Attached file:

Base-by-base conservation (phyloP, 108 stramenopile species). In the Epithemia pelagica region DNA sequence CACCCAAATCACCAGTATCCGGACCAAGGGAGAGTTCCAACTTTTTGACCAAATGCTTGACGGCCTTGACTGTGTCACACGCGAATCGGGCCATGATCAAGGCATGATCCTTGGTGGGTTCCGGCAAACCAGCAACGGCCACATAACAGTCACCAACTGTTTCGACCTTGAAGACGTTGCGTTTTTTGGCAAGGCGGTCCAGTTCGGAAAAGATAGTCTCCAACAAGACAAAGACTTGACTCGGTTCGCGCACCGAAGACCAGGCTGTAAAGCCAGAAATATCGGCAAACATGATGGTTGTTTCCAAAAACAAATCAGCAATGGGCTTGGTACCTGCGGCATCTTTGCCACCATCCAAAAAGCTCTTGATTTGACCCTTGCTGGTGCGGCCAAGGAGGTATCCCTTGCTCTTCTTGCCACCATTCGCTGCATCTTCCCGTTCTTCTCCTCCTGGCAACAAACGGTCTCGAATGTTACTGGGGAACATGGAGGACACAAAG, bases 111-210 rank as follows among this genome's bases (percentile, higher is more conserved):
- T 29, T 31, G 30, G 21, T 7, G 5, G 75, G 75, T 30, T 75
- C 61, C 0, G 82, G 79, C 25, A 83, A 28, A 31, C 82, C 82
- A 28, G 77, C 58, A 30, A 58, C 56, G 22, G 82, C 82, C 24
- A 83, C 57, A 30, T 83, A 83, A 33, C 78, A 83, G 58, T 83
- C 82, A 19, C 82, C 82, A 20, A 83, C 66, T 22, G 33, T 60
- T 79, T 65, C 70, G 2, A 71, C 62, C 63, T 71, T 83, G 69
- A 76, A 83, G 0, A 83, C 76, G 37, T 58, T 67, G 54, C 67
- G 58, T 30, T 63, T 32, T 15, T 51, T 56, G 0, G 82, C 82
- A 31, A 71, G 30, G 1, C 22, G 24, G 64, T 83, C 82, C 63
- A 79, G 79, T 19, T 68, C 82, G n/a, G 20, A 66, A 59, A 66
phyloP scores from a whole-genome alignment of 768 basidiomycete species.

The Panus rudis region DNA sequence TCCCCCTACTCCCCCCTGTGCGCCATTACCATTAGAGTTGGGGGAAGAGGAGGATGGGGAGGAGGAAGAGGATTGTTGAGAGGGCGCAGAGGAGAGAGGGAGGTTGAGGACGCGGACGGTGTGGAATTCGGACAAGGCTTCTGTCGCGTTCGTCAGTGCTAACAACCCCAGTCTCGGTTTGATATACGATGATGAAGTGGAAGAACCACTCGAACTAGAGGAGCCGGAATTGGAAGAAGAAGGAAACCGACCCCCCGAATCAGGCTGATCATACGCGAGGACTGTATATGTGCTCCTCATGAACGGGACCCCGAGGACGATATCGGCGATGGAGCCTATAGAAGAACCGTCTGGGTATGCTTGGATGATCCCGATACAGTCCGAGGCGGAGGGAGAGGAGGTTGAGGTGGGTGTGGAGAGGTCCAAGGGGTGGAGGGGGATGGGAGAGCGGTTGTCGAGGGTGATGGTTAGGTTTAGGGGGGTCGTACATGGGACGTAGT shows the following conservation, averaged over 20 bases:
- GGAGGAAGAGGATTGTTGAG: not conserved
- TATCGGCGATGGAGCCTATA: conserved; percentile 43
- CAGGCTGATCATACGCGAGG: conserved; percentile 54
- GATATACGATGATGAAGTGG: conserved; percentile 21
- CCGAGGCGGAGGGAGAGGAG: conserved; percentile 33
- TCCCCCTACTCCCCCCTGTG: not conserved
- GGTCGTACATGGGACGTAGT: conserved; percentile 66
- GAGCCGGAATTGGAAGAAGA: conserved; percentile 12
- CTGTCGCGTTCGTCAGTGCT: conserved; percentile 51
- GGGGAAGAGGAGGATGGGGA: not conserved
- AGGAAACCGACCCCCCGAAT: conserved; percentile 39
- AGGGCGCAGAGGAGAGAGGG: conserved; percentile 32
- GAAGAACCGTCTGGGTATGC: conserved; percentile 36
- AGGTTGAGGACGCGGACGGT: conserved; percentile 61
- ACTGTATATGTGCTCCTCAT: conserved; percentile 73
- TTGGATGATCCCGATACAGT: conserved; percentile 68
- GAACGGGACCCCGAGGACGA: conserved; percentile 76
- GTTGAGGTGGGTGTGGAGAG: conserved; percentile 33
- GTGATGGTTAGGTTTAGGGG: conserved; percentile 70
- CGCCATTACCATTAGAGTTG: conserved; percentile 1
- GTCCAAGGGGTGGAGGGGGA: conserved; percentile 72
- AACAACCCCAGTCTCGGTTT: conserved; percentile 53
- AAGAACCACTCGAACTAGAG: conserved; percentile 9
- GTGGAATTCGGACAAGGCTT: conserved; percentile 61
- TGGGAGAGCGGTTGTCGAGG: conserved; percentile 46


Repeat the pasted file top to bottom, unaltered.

Base-by-base conservation (phyloP, 108 stramenopile species). In the Epithemia pelagica region DNA sequence CACCCAAATCACCAGTATCCGGACCAAGGGAGAGTTCCAACTTTTTGACCAAATGCTTGACGGCCTTGACTGTGTCACACGCGAATCGGGCCATGATCAAGGCATGATCCTTGGTGGGTTCCGGCAAACCAGCAACGGCCACATAACAGTCACCAACTGTTTCGACCTTGAAGACGTTGCGTTTTTTGGCAAGGCGGTCCAGTTCGGAAAAGATAGTCTCCAACAAGACAAAGACTTGACTCGGTTCGCGCACCGAAGACCAGGCTGTAAAGCCAGAAATATCGGCAAACATGATGGTTGTTTCCAAAAACAAATCAGCAATGGGCTTGGTACCTGCGGCATCTTTGCCACCATCCAAAAAGCTCTTGATTTGACCCTTGCTGGTGCGGCCAAGGAGGTATCCCTTGCTCTTCTTGCCACCATTCGCTGCATCTTCCCGTTCTTCTCCTCCTGGCAACAAACGGTCTCGAATGTTACTGGGGAACATGGAGGACACAAAG, bases 111-210 rank as follows among this genome's bases (percentile, higher is more conserved):
- T 29, T 31, G 30, G 21, T 7, G 5, G 75, G 75, T 30, T 75
- C 61, C 0, G 82, G 79, C 25, A 83, A 28, A 31, C 82, C 82
- A 28, G 77, C 58, A 30, A 58, C 56, G 22, G 82, C 82, C 24
- A 83, C 57, A 30, T 83, A 83, A 33, C 78, A 83, G 58, T 83
- C 82, A 19, C 82, C 82, A 20, A 83, C 66, T 22, G 33, T 60
- T 79, T 65, C 70, G 2, A 71, C 62, C 63, T 71, T 83, G 69
- A 76, A 83, G 0, A 83, C 76, G 37, T 58, T 67, G 54, C 67
- G 58, T 30, T 63, T 32, T 15, T 51, T 56, G 0, G 82, C 82
- A 31, A 71, G 30, G 1, C 22, G 24, G 64, T 83, C 82, C 63
- A 79, G 79, T 19, T 68, C 82, G n/a, G 20, A 66, A 59, A 66
phyloP scores from a whole-genome alignment of 768 basidiomycete species.

The Panus rudis region DNA sequence TCCCCCTACTCCCCCCTGTGCGCCATTACCATTAGAGTTGGGGGAAGAGGAGGATGGGGAGGAGGAAGAGGATTGTTGAGAGGGCGCAGAGGAGAGAGGGAGGTTGAGGACGCGGACGGTGTGGAATTCGGACAAGGCTTCTGTCGCGTTCGTCAGTGCTAACAACCCCAGTCTCGGTTTGATATACGATGATGAAGTGGAAGAACCACTCGAACTAGAGGAGCCGGAATTGGAAGAAGAAGGAAACCGACCCCCCGAATCAGGCTGATCATACGCGAGGACTGTATATGTGCTCCTCATGAACGGGACCCCGAGGACGATATCGGCGATGGAGCCTATAGAAGAACCGTCTGGGTATGCTTGGATGATCCCGATACAGTCCGAGGCGGAGGGAGAGGAGGTTGAGGTGGGTGTGGAGAGGTCCAAGGGGTGGAGGGGGATGGGAGAGCGGTTGTCGAGGGTGATGGTTAGGTTTAGGGGGGTCGTACATGGGACGTAGT shows the following conservation, averaged over 20 bases:
- GGAGGAAGAGGATTGTTGAG: not conserved
- TATCGGCGATGGAGCCTATA: conserved; percentile 43
- CAGGCTGATCATACGCGAGG: conserved; percentile 54
- GATATACGATGATGAAGTGG: conserved; percentile 21
- CCGAGGCGGAGGGAGAGGAG: conserved; percentile 33
- TCCCCCTACTCCCCCCTGTG: not conserved
- GGTCGTACATGGGACGTAGT: conserved; percentile 66
- GAGCCGGAATTGGAAGAAGA: conserved; percentile 12
- CTGTCGCGTTCGTCAGTGCT: conserved; percentile 51
- GGGGAAGAGGAGGATGGGGA: not conserved
- AGGAAACCGACCCCCCGAAT: conserved; percentile 39
- AGGGCGCAGAGGAGAGAGGG: conserved; percentile 32
- GAAGAACCGTCTGGGTATGC: conserved; percentile 36
- AGGTTGAGGACGCGGACGGT: conserved; percentile 61
- ACTGTATATGTGCTCCTCAT: conserved; percentile 73
- TTGGATGATCCCGATACAGT: conserved; percentile 68
- GAACGGGACCCCGAGGACGA: conserved; percentile 76
- GTTGAGGTGGGTGTGGAGAG: conserved; percentile 33
- GTGATGGTTAGGTTTAGGGG: conserved; percentile 70
- CGCCATTACCATTAGAGTTG: conserved; percentile 1
- GTCCAAGGGGTGGAGGGGGA: conserved; percentile 72
- AACAACCCCAGTCTCGGTTT: conserved; percentile 53
- AAGAACCACTCGAACTAGAG: conserved; percentile 9
- GTGGAATTCGGACAAGGCTT: conserved; percentile 61
- TGGGAGAGCGGTTGTCGAGG: conserved; percentile 46